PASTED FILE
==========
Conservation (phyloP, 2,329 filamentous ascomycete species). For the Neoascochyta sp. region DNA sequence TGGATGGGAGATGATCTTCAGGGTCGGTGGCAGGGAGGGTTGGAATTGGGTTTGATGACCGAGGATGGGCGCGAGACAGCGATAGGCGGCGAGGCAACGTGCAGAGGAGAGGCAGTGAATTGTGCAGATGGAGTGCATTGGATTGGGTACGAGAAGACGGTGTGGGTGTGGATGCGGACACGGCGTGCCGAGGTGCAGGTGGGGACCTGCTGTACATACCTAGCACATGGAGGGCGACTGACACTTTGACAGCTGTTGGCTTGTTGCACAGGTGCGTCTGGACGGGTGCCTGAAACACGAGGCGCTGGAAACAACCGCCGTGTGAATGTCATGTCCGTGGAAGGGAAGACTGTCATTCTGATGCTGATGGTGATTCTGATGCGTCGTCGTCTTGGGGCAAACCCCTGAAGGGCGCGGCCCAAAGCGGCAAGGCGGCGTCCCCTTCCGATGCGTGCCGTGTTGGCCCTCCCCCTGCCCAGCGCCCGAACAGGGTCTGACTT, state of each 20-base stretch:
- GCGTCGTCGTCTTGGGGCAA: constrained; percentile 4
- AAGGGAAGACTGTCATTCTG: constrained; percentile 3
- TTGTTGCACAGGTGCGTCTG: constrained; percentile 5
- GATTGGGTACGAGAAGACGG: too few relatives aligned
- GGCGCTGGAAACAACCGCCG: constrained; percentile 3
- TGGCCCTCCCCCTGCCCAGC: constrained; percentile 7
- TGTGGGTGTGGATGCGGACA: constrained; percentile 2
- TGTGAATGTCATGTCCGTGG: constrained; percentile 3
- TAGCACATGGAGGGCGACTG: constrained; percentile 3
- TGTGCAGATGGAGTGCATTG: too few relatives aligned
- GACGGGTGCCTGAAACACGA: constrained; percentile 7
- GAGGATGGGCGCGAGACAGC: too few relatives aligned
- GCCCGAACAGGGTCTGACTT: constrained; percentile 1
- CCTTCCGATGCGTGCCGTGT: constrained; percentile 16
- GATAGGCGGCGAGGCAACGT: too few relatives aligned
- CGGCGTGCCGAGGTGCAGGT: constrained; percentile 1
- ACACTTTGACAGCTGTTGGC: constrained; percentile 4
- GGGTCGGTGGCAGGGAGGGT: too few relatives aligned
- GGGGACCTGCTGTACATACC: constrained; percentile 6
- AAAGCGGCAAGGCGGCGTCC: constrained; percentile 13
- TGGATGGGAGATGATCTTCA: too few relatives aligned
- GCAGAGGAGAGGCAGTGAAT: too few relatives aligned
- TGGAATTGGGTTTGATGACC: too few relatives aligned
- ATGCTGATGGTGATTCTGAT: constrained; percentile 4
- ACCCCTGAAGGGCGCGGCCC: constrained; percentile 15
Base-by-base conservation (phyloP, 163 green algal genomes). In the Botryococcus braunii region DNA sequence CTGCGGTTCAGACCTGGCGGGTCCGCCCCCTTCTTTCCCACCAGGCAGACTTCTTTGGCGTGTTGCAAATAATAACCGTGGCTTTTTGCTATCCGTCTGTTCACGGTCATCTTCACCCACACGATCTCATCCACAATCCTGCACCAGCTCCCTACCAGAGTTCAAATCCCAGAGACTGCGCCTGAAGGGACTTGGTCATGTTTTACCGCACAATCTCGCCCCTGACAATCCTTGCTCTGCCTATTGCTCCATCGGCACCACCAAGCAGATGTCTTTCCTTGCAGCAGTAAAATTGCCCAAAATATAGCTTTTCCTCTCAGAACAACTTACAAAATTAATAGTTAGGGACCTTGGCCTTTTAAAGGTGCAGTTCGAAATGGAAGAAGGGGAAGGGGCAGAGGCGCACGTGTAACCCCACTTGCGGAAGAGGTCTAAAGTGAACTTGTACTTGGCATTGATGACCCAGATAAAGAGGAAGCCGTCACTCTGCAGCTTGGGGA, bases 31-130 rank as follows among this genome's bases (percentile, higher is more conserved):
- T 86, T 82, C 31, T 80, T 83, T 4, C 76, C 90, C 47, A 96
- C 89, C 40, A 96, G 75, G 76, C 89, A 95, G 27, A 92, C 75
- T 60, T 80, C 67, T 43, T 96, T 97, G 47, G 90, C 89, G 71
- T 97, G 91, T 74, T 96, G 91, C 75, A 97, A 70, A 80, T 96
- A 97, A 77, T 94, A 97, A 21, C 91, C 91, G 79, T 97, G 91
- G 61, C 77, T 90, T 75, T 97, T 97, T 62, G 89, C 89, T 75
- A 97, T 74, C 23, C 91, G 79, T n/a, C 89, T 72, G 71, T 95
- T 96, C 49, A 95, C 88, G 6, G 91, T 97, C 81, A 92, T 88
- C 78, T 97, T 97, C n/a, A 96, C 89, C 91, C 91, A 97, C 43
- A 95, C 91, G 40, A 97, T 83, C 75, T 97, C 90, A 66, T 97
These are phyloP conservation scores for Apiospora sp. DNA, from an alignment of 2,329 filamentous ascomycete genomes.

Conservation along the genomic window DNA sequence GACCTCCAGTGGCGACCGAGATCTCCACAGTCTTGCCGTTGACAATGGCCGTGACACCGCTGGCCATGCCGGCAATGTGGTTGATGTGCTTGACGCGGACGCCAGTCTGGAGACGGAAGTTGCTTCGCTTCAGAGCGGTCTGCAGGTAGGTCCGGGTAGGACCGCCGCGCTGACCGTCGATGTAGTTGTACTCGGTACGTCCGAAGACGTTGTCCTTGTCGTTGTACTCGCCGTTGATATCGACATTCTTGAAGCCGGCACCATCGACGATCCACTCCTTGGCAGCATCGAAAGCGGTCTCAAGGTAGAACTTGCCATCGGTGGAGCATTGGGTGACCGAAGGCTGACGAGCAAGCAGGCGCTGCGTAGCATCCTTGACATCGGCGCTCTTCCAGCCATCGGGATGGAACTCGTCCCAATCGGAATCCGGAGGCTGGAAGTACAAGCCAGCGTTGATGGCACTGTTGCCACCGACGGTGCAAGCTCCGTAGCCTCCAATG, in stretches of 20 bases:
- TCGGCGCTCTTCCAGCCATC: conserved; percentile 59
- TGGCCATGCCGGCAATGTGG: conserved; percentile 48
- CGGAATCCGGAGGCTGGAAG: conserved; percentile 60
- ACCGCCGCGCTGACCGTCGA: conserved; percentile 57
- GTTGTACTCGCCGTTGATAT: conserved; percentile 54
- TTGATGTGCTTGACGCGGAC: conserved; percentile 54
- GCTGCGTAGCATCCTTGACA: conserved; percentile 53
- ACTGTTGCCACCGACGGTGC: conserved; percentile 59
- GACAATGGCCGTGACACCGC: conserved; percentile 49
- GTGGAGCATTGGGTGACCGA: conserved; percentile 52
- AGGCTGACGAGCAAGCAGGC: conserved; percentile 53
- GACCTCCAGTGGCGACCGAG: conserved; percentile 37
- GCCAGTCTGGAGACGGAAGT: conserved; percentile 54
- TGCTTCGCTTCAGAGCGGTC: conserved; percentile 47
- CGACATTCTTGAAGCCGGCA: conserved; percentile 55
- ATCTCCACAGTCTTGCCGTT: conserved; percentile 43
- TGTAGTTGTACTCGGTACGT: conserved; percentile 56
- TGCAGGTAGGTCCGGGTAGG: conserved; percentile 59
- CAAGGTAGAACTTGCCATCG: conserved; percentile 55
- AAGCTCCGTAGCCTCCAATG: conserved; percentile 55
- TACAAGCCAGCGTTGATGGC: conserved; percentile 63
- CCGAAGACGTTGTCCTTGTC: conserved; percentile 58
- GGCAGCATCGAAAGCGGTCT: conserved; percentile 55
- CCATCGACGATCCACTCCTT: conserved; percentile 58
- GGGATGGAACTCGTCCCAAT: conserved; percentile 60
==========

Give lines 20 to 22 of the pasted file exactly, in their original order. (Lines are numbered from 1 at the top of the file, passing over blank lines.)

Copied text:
- GGGGACCTGCTGTACATACC: constrained; percentile 6
- AAAGCGGCAAGGCGGCGTCC: constrained; percentile 13
- TGGATGGGAGATGATCTTCA: too few relatives aligned